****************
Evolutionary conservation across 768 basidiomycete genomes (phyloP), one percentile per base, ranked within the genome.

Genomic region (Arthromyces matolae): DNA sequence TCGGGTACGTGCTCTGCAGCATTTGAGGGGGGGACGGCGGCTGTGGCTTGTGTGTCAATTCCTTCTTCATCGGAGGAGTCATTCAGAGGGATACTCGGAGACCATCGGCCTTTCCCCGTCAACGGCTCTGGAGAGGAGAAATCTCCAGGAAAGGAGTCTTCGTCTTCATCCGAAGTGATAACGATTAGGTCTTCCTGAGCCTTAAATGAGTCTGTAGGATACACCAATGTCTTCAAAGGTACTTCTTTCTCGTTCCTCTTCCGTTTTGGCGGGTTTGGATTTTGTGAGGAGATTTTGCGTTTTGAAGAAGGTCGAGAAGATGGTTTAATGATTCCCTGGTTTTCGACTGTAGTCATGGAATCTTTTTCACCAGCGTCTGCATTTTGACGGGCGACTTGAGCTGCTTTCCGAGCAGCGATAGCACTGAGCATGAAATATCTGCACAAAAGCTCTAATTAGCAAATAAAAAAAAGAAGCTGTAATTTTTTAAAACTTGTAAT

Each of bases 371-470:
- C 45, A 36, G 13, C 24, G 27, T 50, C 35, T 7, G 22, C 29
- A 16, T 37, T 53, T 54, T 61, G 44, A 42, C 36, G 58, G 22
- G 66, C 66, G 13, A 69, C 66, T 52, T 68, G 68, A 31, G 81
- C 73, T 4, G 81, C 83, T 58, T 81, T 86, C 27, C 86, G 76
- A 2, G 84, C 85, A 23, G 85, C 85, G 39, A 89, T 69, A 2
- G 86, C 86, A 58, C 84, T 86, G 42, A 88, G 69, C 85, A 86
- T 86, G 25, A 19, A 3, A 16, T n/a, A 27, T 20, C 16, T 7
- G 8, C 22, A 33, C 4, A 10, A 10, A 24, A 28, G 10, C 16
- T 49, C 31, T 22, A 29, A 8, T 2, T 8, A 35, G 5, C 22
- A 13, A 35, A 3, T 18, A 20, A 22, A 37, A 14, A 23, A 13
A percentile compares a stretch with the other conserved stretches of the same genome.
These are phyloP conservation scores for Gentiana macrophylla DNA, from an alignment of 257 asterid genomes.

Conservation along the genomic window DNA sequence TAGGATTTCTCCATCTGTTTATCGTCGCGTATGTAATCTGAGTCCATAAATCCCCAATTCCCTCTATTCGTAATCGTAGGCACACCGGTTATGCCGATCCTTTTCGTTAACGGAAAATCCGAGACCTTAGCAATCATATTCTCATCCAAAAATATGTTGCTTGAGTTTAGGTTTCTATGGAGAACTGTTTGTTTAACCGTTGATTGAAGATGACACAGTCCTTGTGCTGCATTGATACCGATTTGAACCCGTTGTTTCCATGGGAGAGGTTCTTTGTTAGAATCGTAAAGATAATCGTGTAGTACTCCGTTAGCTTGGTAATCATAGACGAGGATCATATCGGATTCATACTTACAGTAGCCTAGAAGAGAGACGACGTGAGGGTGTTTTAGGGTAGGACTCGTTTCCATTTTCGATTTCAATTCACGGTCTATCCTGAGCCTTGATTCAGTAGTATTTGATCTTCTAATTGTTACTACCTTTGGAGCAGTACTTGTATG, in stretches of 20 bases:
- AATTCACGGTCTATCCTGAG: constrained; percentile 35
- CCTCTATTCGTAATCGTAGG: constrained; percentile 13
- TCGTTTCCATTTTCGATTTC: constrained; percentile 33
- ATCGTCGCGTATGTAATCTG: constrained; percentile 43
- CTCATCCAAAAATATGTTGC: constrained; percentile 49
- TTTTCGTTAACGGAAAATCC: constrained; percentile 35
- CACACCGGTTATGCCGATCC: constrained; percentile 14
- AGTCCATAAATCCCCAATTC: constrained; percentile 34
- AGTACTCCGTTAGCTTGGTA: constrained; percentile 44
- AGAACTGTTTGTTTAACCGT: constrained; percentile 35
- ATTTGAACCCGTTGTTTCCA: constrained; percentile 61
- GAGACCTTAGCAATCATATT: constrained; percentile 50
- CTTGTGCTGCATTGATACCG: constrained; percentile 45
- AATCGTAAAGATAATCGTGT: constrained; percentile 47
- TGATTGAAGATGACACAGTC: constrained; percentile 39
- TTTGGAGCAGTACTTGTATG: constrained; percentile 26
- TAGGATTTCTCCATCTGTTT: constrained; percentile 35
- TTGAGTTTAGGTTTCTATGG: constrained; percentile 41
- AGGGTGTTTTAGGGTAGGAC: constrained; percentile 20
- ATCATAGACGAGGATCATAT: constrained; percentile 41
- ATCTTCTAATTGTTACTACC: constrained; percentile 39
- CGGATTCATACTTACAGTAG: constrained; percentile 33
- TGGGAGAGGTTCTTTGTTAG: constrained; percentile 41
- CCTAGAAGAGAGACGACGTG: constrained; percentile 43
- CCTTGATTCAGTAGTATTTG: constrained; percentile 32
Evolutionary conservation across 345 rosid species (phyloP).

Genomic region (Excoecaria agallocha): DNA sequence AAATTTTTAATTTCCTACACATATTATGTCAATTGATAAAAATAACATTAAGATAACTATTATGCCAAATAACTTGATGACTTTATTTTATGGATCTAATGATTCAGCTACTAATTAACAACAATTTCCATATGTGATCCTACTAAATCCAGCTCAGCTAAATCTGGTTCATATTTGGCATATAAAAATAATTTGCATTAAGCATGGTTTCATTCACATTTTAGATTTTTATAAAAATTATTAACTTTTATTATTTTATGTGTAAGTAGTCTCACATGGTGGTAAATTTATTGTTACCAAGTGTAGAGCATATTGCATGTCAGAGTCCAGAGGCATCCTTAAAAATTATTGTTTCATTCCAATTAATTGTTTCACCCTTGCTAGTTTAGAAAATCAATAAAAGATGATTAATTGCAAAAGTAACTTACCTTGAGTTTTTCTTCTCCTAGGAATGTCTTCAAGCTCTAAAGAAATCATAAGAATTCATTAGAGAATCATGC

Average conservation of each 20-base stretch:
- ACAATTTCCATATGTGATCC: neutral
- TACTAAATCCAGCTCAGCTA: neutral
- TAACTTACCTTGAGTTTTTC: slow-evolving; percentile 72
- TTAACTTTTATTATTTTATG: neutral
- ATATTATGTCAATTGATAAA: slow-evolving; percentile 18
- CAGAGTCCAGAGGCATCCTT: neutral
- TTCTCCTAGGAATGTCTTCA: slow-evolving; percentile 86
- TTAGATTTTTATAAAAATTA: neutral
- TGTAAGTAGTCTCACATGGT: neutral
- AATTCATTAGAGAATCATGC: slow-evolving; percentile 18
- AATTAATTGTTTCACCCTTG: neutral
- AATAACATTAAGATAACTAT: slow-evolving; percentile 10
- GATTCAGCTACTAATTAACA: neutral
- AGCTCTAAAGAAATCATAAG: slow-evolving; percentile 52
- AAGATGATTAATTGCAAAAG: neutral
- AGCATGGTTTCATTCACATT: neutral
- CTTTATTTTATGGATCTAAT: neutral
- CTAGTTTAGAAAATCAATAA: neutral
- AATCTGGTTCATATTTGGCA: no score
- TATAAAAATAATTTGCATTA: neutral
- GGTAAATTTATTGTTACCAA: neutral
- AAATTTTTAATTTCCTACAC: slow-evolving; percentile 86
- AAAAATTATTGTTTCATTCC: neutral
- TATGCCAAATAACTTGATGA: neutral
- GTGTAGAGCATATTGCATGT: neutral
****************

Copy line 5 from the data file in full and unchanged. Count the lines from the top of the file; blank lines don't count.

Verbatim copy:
- A 16, T 37, T 53, T 54, T 61, G 44, A 42, C 36, G 58, G 22